How investigators can be crucial in post-conviction cases (People v. Bolden, 2014 IL App (1st) 123527)

People v. Bolden, 2014 IL App (1st) 123527 (June 18, 2014) Cook Co., 3d Div. Reversed and remanded.
(Modified upon denial of rehearing 8/6/14.). Syllabus: Where defendant’s postconviction petition challenging his conviction for two murders was dismissed without an evidentiary hearing, the appellate court reversed the dismissal and remanded for an evidentiary hearing, since defendant made a substantial showing that he was prejudiced by his trial counsel’s unprofessional errors, including his failure to move for the dismissal of the indictment after two firearms defense counsel requested in discovery were destroyed by the police and his failure to interview three witnesses in connection with a possible alibi, especially when there was a reasonable likelihood that a better result could have been achieved absent those errors.

The defendant here made two ineffective assistance claims. First, that trial counsel erred by not moving to dismiss the charges based on the State’s discovery violation. The State destroyed guns involved in the case after the defendant requested access to them in his discovery motion, and the defendant argued that he was prejudiced by his inability to send the guns to a lab to have them independently tested after they were destroyed. The Bolden court held that counsel’s performance was deficient under Strickland on this allegation because there would have been no strategic purpose in not filing a motion for sanctions. Nevertheless, the court held that the defendant did not satisfy the “prejudice” prong of Strickland because, essentially, the results from the tests that could have been performed on the guns would only be speculative as far as their probative value, so the case likely would not have been dismissed because the depravation to the defendant would not be great enough to warrant dismissal of the charges.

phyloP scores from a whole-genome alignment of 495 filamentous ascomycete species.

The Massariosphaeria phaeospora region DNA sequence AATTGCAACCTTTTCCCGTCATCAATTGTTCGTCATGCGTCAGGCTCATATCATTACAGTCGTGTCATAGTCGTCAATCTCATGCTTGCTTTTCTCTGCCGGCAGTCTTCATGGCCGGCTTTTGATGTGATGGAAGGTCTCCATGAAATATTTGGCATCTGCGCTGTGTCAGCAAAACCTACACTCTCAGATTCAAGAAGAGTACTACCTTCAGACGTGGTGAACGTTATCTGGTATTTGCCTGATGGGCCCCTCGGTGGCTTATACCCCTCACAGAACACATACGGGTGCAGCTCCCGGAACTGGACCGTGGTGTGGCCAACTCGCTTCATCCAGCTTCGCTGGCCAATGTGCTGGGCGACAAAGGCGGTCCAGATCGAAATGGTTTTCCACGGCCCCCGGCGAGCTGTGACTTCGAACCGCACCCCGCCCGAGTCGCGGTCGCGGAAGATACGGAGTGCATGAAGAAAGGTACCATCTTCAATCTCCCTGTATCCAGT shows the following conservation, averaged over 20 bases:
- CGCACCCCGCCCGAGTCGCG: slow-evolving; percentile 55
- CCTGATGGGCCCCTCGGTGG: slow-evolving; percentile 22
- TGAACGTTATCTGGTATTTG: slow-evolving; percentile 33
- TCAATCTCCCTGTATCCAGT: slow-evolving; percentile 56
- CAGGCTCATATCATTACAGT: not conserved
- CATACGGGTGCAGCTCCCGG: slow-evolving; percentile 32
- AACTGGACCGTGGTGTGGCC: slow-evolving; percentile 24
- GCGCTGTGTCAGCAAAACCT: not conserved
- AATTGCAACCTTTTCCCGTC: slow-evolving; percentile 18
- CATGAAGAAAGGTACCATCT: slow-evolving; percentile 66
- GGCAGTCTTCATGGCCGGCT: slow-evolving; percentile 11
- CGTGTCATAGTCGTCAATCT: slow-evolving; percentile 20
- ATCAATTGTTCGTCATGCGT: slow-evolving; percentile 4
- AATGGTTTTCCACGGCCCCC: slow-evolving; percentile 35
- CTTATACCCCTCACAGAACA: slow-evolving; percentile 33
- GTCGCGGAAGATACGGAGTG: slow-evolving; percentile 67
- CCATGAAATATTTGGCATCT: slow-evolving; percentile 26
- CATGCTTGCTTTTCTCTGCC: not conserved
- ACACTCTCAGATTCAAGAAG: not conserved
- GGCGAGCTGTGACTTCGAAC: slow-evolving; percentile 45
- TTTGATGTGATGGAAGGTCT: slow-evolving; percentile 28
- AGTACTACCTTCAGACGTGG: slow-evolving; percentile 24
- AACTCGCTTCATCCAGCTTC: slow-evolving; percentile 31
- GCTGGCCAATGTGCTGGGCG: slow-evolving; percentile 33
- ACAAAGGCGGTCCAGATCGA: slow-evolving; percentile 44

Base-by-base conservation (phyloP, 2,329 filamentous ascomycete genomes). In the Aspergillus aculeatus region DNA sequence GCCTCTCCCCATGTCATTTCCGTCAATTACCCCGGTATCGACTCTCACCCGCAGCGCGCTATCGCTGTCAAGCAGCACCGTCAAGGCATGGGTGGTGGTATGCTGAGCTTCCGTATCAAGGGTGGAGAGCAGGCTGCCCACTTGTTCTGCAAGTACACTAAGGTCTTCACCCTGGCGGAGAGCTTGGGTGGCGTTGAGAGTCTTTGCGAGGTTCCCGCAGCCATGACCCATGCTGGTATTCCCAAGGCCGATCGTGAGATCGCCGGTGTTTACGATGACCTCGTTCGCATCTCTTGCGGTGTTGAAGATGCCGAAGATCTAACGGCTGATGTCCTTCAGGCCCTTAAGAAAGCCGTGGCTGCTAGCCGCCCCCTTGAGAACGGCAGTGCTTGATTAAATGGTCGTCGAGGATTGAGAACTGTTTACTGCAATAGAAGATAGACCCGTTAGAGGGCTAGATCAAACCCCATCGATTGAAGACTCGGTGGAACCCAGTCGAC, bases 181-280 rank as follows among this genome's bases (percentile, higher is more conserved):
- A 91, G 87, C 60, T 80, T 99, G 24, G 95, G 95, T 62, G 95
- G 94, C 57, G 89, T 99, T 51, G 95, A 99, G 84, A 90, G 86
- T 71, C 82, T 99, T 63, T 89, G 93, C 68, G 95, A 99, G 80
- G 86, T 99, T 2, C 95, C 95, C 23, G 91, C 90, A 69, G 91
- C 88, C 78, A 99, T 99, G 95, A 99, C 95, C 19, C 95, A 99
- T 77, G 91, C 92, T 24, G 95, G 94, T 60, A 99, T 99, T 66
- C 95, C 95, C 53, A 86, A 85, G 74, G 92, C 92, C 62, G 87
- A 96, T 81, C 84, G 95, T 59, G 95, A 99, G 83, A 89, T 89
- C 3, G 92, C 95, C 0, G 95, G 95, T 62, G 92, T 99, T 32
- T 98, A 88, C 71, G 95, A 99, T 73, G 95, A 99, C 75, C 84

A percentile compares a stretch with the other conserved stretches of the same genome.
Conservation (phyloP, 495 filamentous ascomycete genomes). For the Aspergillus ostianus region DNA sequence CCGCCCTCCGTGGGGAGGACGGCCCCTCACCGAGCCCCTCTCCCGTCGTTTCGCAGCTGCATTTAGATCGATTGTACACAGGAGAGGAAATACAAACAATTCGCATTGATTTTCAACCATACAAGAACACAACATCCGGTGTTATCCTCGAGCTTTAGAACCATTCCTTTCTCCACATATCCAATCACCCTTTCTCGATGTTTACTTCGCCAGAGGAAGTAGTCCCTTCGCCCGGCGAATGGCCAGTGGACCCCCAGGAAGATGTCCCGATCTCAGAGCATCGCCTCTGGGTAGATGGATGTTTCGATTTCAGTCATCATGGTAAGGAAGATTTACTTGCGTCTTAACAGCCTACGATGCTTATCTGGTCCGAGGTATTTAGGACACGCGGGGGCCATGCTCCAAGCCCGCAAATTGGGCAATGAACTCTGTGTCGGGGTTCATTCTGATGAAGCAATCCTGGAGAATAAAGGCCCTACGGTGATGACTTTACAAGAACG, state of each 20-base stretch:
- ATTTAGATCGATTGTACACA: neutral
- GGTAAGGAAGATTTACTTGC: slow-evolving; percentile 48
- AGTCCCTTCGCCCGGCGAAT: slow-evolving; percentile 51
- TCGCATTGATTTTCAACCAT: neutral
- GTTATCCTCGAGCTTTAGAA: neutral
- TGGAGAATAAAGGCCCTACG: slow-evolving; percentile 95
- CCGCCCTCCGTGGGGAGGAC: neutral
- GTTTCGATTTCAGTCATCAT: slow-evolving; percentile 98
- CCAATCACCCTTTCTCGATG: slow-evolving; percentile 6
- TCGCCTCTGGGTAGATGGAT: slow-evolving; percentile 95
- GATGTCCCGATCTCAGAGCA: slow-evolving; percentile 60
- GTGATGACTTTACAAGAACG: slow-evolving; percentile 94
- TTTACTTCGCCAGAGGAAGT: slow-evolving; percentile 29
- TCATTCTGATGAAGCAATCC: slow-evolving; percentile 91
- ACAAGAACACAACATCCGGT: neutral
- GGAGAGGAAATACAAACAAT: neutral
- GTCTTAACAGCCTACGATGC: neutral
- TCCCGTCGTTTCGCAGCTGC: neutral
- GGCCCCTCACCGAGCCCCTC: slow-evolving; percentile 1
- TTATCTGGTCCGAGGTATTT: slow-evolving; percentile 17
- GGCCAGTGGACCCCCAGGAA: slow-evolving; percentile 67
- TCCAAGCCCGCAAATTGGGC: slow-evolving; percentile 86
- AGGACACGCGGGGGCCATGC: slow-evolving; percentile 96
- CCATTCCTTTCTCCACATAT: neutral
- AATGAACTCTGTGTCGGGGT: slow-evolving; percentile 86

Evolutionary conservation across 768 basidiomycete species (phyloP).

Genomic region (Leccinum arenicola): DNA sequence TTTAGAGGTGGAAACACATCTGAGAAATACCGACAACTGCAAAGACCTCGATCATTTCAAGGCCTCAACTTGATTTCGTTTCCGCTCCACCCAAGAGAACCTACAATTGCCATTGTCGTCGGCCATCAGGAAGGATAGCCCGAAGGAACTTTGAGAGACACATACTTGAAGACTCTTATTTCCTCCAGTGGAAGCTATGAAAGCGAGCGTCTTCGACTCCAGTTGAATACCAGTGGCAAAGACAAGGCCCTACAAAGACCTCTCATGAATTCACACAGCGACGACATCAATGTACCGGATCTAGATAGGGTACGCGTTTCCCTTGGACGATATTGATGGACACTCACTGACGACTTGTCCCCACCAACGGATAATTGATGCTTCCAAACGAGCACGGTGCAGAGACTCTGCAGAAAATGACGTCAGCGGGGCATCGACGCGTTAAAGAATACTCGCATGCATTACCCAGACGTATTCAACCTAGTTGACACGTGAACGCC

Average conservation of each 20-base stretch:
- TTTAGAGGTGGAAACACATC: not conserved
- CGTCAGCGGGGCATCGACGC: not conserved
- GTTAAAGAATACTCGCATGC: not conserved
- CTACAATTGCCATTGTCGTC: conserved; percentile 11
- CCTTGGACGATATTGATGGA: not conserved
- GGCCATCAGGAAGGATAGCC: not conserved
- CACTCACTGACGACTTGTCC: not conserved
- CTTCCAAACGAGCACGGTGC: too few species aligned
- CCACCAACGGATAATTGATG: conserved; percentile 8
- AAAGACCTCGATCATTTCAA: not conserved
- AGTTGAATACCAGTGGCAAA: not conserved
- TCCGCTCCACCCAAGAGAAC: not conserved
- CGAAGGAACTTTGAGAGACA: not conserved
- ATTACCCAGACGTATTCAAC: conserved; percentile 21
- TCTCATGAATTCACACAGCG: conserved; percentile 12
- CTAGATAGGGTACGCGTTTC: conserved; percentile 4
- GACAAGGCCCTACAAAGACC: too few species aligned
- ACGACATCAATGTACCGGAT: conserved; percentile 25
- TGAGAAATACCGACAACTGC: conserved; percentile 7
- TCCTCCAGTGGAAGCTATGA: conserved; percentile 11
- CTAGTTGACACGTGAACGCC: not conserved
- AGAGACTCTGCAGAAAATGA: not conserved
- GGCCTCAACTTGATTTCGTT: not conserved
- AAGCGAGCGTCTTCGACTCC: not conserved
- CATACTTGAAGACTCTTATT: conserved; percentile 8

The second issue that the defendant raised–and actually prevailed on here–was a failure to investigate claim. These claims are quite common in post-conviction petitions. Usually the defendant alleges that he told his attorney to talk to so-and-so, and his attorney failed to do so and then failed to call that person as a witness. This type of claim usually fails, because counsel’s failure to call the witness is usually chalked up to trial strategy and the defendant is thereafter unable to meet the Strickland test. But that is exactly what the defendant was able to do in this case.

The defendant claimed that he told his attorney to talk to an alibi witness and two other witnesses who corroborated the alibi witness’ story. In support of his petition, the defendant “presented a form on which his trial counsel submitted a written request for an investigator working for the public defender to contact Vondell Goins, Octavia Jackson, and Todd Henderson. Trial counsel supplied phone numbers, addresses, and dates to contact the witnesses. The forms show that an investigator wrote “oral response has been given” to trial counsel.”¶ 31. The defendant “also attached to the petition affidavits from Goins, Jackson and Henderson. Goins swore that she spoke to police in J&J after the shooting, but no investigator or attorney contacted her between the night of the murders in 1994 and 2011, when an investigator working on the postconviction petition contacted her.” ¶ 32. The other affidavits were similar. Based on counsel’s failure to investigate these witnesses, the court held that Bolden made a substantial showing of a reasonable likelihood that he would have achieved a better result but for trial counsel’s errors. ¶ 51.

There are some exceptional things about this case that made it a winning case. This case underscores the importance of investigators. The original investigator was tasked with contacting these witnesses. The defendant was able to provide evidence (which itself is unusual) that he had asked the investigator (through counsel) to contact these witnesses. Because the investigator was acting as trial counsel’s agent, trial counsel ultimately became responsible for the investigator’s failure to contact these witnesses. But while the first investigator caused the error, the second investigator (who was working with post-conviction counsel and later contacted these witnesses) was able to prove the error of the first. The second investigator was really the key to making this claim successful, which demonstrates how invaluable good investigators can be to post-conviction claims that are usually very difficult to prove. The defense team’s investigation in this case was exceptional and it yielded exceptional results.